At 9 p.m. on Tuesday, October 30, at the corner of Coahuila and Niños Héroes, the area was crowded with people grabbing quick food from the taco carts.
At first it sounded like firecrackers. After a few more shots you could tell that the sounds were coming from different sides of the street. The uneven rhythm of the shots and the fact that one person was carrying a much bigger weapon than the other made it clear what was happening.
Suddenly, people started dropping to the ground or running for cover, careful not to drop their tacos. The shooting stopped, tires squealed, and one could sense that it was safe to stand up. I was slow to react; it was my first Tijuana drive-by.
Two men were down, both apparently shot in the mid-section. One man lay in the street moving as another man held a towel tightly to his left side. Blood was starting to pool underneath him. The man on the sidewalk seemed much worse off: no movement.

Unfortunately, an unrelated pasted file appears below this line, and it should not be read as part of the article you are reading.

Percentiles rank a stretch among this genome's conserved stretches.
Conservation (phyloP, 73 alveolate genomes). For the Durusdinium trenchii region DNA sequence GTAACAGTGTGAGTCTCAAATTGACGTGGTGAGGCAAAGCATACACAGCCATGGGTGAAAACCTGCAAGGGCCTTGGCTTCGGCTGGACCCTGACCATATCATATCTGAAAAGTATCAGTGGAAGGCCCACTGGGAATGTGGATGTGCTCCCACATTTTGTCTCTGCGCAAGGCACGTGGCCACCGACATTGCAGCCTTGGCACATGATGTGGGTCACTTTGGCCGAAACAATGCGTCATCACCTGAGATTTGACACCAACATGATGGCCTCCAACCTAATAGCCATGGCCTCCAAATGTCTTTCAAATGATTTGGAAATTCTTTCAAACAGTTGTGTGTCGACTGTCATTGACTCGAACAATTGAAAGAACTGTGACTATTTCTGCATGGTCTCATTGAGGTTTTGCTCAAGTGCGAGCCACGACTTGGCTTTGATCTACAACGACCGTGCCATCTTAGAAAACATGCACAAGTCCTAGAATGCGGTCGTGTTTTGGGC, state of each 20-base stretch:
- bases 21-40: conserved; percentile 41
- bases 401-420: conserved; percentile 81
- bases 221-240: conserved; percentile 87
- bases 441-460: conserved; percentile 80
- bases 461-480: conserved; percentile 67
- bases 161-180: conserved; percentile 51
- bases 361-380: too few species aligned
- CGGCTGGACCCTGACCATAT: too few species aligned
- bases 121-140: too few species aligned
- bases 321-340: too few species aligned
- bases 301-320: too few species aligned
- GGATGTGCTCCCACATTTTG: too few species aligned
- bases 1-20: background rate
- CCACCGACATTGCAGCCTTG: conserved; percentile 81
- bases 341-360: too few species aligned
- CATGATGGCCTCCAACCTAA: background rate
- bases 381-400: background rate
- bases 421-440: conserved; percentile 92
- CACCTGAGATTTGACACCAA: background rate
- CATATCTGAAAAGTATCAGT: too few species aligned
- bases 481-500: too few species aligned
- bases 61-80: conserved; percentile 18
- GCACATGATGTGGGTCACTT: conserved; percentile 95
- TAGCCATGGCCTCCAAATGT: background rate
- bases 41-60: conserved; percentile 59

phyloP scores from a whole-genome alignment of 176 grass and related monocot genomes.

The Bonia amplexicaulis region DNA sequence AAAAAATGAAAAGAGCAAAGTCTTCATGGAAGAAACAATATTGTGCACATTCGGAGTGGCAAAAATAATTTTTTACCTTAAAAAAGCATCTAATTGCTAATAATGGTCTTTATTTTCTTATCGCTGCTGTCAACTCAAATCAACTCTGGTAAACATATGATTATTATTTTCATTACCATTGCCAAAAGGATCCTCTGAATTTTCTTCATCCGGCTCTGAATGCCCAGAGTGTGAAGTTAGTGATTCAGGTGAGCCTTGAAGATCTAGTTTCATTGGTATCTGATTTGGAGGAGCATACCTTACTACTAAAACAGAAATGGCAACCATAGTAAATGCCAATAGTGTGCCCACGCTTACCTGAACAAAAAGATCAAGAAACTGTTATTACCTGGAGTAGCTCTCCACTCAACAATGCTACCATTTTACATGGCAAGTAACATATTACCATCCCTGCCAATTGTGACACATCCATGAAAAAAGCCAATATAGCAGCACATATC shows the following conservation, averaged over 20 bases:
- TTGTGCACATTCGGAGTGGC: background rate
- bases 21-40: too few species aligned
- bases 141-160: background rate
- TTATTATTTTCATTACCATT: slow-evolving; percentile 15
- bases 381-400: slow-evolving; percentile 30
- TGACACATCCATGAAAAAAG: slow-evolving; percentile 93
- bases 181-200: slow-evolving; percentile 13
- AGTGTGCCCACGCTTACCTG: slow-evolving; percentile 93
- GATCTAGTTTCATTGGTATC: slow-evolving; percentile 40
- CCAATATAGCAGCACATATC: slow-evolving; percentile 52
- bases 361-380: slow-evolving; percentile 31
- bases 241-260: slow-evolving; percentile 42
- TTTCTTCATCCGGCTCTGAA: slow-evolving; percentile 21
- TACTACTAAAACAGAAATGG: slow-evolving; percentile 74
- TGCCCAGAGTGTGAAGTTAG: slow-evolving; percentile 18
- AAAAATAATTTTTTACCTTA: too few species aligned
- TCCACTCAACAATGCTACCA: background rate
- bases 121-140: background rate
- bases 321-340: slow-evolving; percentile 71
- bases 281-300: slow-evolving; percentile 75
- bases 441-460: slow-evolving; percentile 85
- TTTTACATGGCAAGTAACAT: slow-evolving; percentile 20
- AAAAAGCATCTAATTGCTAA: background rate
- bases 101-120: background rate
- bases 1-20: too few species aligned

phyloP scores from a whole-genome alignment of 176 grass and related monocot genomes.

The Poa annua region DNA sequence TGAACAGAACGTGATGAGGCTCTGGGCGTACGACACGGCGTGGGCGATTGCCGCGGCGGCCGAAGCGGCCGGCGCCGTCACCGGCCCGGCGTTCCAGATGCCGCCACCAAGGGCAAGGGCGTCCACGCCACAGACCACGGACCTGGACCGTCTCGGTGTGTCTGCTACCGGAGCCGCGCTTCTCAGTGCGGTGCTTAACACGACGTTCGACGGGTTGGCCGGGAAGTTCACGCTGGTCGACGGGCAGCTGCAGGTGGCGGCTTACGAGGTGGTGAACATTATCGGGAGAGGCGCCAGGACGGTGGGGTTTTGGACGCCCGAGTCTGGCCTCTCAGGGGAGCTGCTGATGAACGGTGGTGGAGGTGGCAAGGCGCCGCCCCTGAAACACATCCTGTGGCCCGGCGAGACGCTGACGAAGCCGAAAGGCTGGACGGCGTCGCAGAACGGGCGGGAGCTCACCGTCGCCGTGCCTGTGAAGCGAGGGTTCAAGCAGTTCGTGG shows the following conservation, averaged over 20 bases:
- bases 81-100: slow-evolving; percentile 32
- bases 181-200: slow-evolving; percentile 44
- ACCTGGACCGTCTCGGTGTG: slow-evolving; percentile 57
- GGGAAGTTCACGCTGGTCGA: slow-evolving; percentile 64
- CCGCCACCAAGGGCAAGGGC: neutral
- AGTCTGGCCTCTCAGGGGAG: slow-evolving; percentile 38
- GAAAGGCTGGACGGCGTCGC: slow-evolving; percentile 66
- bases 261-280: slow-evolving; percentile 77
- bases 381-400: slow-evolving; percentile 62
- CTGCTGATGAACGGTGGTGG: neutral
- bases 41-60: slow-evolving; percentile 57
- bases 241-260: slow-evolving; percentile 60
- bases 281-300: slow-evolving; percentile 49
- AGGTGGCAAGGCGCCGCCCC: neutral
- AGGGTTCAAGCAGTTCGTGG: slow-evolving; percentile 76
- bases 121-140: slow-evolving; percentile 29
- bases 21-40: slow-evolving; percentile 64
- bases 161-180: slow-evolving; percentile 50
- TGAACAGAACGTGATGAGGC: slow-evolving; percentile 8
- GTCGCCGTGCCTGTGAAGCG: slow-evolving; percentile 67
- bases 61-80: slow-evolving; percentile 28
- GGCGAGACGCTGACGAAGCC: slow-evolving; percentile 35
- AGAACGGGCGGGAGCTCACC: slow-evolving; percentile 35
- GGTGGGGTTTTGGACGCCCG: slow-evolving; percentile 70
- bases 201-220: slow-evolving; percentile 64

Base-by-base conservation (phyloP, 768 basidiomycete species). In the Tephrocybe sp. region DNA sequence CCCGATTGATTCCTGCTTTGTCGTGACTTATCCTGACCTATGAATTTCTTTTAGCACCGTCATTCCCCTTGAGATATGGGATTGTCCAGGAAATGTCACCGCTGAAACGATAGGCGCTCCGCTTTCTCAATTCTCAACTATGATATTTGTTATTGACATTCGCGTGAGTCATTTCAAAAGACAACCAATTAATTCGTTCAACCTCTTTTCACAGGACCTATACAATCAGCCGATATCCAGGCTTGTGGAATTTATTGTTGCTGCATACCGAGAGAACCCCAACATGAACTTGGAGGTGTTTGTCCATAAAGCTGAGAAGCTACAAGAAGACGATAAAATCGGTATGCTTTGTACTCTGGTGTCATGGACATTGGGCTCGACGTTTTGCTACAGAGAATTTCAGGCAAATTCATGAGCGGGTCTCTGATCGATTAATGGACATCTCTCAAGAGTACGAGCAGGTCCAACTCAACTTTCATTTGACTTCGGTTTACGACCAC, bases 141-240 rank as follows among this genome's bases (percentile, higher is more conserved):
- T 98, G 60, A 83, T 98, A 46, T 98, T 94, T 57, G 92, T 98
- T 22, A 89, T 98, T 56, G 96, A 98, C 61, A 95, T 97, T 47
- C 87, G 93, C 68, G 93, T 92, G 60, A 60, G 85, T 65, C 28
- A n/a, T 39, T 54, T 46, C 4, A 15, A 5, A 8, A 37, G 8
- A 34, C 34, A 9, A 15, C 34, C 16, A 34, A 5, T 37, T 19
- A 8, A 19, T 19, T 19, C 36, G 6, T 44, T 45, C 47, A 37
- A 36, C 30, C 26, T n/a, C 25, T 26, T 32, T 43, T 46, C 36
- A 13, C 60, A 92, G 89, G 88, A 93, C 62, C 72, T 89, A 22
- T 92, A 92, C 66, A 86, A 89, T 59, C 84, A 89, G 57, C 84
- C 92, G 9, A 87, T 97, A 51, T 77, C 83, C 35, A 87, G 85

A rumor started to circulate that the wounded were undercover Tijuana officers. Within minutes, state police pickups were on the scene, sirens blasting; municipal police pickups, cars, and motorcycles, also. Then the unmarked pickups, lights strobing from concealed spots in the grille.
Officers were jumping out of the pickups and running down the street to the scene of the firefight. The speed of the response and the number of responders lent some credibility to the rumor. Tijuana police look out for each other, and they do so armed to the teeth. The shooters were probably long gone, but it still seemed prudent to leave the area where adrenaline was about to mix with high-power automatic weapons.
For the most part, the drug-war violence has been concentrated in the eastern part of Tijuana. This is downtown Tijuana, Zona Norte, a few minutes’ walk to the busiest land border crossing in the world.
Click here for K. Mennem's initial report on the shooting.